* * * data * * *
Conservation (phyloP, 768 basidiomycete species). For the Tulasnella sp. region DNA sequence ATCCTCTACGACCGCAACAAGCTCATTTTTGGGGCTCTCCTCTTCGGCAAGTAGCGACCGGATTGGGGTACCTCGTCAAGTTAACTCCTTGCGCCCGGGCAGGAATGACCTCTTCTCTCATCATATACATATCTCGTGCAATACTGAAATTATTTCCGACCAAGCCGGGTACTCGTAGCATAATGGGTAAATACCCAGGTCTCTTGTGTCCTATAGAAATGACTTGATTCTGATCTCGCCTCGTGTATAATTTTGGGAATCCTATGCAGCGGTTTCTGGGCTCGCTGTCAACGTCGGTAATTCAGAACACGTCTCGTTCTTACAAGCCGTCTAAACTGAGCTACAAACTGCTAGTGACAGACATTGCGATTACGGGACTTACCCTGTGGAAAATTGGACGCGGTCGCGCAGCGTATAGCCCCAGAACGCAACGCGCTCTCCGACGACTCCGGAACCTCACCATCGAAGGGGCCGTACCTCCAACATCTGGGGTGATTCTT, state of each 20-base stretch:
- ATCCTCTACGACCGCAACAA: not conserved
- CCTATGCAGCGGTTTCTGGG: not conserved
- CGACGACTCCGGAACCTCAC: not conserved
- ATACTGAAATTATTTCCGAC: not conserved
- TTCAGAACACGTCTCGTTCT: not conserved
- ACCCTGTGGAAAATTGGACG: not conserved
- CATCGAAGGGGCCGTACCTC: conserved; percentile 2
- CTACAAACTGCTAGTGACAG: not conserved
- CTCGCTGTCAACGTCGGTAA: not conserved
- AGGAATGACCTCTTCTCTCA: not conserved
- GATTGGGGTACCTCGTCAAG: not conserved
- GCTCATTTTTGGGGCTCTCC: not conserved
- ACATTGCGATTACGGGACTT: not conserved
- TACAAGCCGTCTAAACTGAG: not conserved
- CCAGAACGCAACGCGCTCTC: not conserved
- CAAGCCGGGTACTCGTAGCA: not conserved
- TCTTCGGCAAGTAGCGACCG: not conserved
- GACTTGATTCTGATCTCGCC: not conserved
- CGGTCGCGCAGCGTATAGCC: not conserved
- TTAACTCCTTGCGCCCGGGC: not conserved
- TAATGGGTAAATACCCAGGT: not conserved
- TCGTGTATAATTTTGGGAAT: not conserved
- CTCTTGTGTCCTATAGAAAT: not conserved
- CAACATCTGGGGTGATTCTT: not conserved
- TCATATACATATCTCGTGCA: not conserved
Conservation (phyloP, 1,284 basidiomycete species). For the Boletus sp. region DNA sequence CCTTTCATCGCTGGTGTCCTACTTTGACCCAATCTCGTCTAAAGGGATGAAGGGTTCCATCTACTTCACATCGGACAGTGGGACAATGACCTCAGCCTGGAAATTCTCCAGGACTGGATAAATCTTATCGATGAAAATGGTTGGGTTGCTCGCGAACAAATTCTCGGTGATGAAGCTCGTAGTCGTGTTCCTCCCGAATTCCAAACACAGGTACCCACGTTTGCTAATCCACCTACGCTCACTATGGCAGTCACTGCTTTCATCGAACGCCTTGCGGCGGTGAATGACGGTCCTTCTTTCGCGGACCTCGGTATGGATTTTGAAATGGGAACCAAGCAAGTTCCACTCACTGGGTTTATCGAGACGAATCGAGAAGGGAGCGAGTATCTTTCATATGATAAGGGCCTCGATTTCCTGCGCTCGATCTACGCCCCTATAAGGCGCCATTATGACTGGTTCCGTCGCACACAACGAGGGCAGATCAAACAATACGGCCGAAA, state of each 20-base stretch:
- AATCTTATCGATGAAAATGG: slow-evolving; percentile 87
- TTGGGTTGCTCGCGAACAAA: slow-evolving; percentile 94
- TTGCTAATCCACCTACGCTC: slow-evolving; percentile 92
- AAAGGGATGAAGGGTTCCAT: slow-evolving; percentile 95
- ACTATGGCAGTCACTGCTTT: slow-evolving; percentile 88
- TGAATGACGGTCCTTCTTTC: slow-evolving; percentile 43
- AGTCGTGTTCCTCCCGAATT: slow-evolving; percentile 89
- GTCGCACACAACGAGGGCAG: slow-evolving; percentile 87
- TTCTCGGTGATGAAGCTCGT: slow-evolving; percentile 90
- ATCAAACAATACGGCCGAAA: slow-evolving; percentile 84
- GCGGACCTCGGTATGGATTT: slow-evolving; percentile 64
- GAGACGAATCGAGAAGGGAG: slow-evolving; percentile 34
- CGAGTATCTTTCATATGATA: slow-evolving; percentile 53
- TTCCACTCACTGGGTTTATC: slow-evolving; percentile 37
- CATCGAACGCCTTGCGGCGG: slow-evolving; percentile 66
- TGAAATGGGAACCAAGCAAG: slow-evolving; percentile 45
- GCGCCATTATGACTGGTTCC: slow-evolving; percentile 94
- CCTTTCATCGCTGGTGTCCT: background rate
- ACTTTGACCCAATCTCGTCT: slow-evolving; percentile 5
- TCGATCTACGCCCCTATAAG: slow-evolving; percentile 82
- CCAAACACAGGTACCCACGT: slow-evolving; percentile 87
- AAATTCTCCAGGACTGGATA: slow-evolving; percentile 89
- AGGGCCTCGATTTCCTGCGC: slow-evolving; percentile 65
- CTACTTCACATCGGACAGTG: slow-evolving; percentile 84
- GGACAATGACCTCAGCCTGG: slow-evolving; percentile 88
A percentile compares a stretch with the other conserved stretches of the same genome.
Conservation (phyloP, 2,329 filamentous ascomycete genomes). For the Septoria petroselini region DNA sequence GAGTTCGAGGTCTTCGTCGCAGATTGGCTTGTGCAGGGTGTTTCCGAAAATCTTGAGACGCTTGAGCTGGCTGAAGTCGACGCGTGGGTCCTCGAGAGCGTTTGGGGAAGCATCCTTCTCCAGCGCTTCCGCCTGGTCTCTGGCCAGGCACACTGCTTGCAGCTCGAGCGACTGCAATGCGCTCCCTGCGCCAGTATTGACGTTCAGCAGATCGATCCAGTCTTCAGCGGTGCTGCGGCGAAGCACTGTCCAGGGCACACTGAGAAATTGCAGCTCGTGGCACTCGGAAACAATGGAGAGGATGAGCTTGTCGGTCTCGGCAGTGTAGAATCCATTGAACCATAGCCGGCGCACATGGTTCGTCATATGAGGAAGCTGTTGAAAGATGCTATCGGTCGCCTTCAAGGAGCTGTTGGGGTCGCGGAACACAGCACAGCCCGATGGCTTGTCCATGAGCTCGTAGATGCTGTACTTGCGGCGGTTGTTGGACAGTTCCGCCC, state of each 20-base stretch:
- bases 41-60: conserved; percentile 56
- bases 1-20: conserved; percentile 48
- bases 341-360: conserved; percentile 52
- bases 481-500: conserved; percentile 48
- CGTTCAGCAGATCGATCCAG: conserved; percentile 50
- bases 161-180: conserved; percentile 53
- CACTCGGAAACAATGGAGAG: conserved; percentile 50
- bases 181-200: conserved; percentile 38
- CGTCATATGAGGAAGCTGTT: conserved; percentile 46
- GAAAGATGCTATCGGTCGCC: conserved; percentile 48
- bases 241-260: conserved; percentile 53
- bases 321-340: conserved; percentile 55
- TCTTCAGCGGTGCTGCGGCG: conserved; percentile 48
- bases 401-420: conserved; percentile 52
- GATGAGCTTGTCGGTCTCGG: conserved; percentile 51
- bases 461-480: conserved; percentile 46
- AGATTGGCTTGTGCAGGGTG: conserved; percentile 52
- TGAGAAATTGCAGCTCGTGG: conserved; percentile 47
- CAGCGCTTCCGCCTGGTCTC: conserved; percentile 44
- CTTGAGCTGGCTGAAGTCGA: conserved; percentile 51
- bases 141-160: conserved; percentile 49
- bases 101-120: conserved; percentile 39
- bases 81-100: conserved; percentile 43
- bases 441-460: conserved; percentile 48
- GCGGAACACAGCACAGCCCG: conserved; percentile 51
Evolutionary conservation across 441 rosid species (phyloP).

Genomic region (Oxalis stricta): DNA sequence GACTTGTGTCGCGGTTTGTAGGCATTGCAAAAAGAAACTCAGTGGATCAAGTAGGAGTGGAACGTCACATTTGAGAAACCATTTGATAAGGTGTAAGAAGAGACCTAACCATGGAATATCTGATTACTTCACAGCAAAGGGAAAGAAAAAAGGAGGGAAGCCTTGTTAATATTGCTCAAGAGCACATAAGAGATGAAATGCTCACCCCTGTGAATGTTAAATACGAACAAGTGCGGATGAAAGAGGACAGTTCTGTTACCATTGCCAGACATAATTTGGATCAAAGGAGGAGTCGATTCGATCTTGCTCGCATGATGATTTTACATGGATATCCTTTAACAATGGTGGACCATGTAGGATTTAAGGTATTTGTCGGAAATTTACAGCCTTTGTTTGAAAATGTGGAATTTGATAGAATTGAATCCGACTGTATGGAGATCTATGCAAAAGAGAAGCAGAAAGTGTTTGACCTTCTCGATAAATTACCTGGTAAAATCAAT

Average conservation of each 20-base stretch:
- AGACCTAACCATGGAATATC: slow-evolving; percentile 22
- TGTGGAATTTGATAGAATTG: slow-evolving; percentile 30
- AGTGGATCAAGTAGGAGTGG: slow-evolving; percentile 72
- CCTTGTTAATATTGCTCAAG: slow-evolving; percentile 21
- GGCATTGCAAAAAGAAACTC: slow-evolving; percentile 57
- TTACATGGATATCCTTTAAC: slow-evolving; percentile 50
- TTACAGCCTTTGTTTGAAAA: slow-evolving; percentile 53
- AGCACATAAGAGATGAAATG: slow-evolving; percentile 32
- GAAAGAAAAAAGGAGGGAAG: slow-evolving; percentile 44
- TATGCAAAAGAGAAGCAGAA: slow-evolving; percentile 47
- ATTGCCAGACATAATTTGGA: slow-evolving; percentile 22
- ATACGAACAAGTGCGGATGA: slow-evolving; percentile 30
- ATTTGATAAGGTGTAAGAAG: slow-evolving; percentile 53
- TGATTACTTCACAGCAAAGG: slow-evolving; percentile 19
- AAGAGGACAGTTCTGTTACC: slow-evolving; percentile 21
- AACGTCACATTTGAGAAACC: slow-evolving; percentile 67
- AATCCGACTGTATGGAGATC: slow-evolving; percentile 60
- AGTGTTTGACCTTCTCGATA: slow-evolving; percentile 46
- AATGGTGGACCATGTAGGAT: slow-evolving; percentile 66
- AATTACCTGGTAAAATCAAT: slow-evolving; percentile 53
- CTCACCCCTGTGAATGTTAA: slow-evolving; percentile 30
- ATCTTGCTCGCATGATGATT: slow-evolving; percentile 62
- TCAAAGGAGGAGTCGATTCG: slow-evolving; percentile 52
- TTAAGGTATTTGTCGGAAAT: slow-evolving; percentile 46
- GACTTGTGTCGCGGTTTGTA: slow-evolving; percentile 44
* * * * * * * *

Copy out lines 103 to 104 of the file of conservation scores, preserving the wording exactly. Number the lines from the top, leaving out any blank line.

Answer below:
- CTCACCCCTGTGAATGTTAA: slow-evolving; percentile 30
- ATCTTGCTCGCATGATGATT: slow-evolving; percentile 62